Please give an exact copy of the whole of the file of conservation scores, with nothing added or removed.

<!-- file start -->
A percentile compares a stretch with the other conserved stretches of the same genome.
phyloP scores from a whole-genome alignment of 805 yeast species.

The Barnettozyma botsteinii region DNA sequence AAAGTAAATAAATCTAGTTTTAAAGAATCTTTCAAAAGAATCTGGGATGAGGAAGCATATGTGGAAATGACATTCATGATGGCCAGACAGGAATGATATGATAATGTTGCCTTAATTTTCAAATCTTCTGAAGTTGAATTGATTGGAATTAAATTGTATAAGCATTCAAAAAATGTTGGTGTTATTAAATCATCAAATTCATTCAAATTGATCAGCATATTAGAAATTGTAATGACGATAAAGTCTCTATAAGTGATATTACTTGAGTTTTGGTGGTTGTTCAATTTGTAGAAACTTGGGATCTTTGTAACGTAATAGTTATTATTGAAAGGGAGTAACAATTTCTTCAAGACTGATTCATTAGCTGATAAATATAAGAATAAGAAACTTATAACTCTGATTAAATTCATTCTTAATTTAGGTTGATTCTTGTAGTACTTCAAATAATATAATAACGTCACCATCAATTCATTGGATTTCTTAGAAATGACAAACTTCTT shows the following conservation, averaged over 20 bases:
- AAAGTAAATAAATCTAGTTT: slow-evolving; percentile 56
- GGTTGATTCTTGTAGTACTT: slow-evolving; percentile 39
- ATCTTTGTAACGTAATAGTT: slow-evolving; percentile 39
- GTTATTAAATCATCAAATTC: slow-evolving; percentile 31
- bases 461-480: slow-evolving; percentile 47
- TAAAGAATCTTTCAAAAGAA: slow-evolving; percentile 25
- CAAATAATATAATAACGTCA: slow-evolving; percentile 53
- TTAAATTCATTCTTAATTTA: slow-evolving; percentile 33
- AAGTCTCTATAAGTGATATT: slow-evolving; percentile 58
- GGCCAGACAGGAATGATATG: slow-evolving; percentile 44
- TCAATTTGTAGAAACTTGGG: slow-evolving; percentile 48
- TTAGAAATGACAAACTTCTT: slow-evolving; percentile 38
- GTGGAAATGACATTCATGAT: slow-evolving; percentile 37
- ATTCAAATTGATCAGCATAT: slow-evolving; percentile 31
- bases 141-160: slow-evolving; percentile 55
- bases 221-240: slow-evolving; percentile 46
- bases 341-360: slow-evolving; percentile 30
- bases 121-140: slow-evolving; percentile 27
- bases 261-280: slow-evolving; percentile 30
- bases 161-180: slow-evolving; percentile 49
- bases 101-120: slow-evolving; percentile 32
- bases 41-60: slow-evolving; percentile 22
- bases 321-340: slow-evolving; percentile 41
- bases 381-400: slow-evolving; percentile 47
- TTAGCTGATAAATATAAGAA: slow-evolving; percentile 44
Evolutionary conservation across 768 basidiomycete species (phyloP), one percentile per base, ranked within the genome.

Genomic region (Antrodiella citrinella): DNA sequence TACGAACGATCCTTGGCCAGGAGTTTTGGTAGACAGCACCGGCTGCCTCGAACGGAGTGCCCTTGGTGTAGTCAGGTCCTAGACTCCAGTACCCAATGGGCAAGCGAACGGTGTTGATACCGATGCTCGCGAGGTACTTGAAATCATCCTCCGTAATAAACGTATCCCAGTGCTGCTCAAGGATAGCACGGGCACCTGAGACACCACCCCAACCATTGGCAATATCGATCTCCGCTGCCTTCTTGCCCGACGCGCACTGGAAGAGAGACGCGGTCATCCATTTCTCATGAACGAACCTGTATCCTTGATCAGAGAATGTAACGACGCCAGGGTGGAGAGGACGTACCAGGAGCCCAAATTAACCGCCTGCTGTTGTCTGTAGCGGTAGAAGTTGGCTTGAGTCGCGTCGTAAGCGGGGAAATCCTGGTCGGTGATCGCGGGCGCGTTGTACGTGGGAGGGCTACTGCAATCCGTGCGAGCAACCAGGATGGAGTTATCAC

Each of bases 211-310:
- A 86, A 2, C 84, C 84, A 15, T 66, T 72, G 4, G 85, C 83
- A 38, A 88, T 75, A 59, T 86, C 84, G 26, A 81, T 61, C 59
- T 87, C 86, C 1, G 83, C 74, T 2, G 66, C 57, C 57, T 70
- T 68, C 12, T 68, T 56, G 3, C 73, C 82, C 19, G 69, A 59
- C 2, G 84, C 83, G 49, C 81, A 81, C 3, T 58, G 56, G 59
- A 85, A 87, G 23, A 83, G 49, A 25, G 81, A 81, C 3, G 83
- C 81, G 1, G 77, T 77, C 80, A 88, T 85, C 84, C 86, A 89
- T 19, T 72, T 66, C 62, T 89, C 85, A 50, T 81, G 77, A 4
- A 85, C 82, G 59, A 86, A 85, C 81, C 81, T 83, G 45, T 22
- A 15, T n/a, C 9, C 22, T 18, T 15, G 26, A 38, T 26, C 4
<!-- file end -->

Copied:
A percentile compares a stretch with the other conserved stretches of the same genome.
phyloP scores from a whole-genome alignment of 805 yeast species.

The Barnettozyma botsteinii region DNA sequence AAAGTAAATAAATCTAGTTTTAAAGAATCTTTCAAAAGAATCTGGGATGAGGAAGCATATGTGGAAATGACATTCATGATGGCCAGACAGGAATGATATGATAATGTTGCCTTAATTTTCAAATCTTCTGAAGTTGAATTGATTGGAATTAAATTGTATAAGCATTCAAAAAATGTTGGTGTTATTAAATCATCAAATTCATTCAAATTGATCAGCATATTAGAAATTGTAATGACGATAAAGTCTCTATAAGTGATATTACTTGAGTTTTGGTGGTTGTTCAATTTGTAGAAACTTGGGATCTTTGTAACGTAATAGTTATTATTGAAAGGGAGTAACAATTTCTTCAAGACTGATTCATTAGCTGATAAATATAAGAATAAGAAACTTATAACTCTGATTAAATTCATTCTTAATTTAGGTTGATTCTTGTAGTACTTCAAATAATATAATAACGTCACCATCAATTCATTGGATTTCTTAGAAATGACAAACTTCTT shows the following conservation, averaged over 20 bases:
- AAAGTAAATAAATCTAGTTT: slow-evolving; percentile 56
- GGTTGATTCTTGTAGTACTT: slow-evolving; percentile 39
- ATCTTTGTAACGTAATAGTT: slow-evolving; percentile 39
- GTTATTAAATCATCAAATTC: slow-evolving; percentile 31
- bases 461-480: slow-evolving; percentile 47
- TAAAGAATCTTTCAAAAGAA: slow-evolving; percentile 25
- CAAATAATATAATAACGTCA: slow-evolving; percentile 53
- TTAAATTCATTCTTAATTTA: slow-evolving; percentile 33
- AAGTCTCTATAAGTGATATT: slow-evolving; percentile 58
- GGCCAGACAGGAATGATATG: slow-evolving; percentile 44
- TCAATTTGTAGAAACTTGGG: slow-evolving; percentile 48
- TTAGAAATGACAAACTTCTT: slow-evolving; percentile 38
- GTGGAAATGACATTCATGAT: slow-evolving; percentile 37
- ATTCAAATTGATCAGCATAT: slow-evolving; percentile 31
- bases 141-160: slow-evolving; percentile 55
- bases 221-240: slow-evolving; percentile 46
- bases 341-360: slow-evolving; percentile 30
- bases 121-140: slow-evolving; percentile 27
- bases 261-280: slow-evolving; percentile 30
- bases 161-180: slow-evolving; percentile 49
- bases 101-120: slow-evolving; percentile 32
- bases 41-60: slow-evolving; percentile 22
- bases 321-340: slow-evolving; percentile 41
- bases 381-400: slow-evolving; percentile 47
- TTAGCTGATAAATATAAGAA: slow-evolving; percentile 44
Evolutionary conservation across 768 basidiomycete species (phyloP), one percentile per base, ranked within the genome.

Genomic region (Antrodiella citrinella): DNA sequence TACGAACGATCCTTGGCCAGGAGTTTTGGTAGACAGCACCGGCTGCCTCGAACGGAGTGCCCTTGGTGTAGTCAGGTCCTAGACTCCAGTACCCAATGGGCAAGCGAACGGTGTTGATACCGATGCTCGCGAGGTACTTGAAATCATCCTCCGTAATAAACGTATCCCAGTGCTGCTCAAGGATAGCACGGGCACCTGAGACACCACCCCAACCATTGGCAATATCGATCTCCGCTGCCTTCTTGCCCGACGCGCACTGGAAGAGAGACGCGGTCATCCATTTCTCATGAACGAACCTGTATCCTTGATCAGAGAATGTAACGACGCCAGGGTGGAGAGGACGTACCAGGAGCCCAAATTAACCGCCTGCTGTTGTCTGTAGCGGTAGAAGTTGGCTTGAGTCGCGTCGTAAGCGGGGAAATCCTGGTCGGTGATCGCGGGCGCGTTGTACGTGGGAGGGCTACTGCAATCCGTGCGAGCAACCAGGATGGAGTTATCAC

Each of bases 211-310:
- A 86, A 2, C 84, C 84, A 15, T 66, T 72, G 4, G 85, C 83
- A 38, A 88, T 75, A 59, T 86, C 84, G 26, A 81, T 61, C 59
- T 87, C 86, C 1, G 83, C 74, T 2, G 66, C 57, C 57, T 70
- T 68, C 12, T 68, T 56, G 3, C 73, C 82, C 19, G 69, A 59
- C 2, G 84, C 83, G 49, C 81, A 81, C 3, T 58, G 56, G 59
- A 85, A 87, G 23, A 83, G 49, A 25, G 81, A 81, C 3, G 83
- C 81, G 1, G 77, T 77, C 80, A 88, T 85, C 84, C 86, A 89
- T 19, T 72, T 66, C 62, T 89, C 85, A 50, T 81, G 77, A 4
- A 85, C 82, G 59, A 86, A 85, C 81, C 81, T 83, G 45, T 22
- A 15, T n/a, C 9, C 22, T 18, T 15, G 26, A 38, T 26, C 4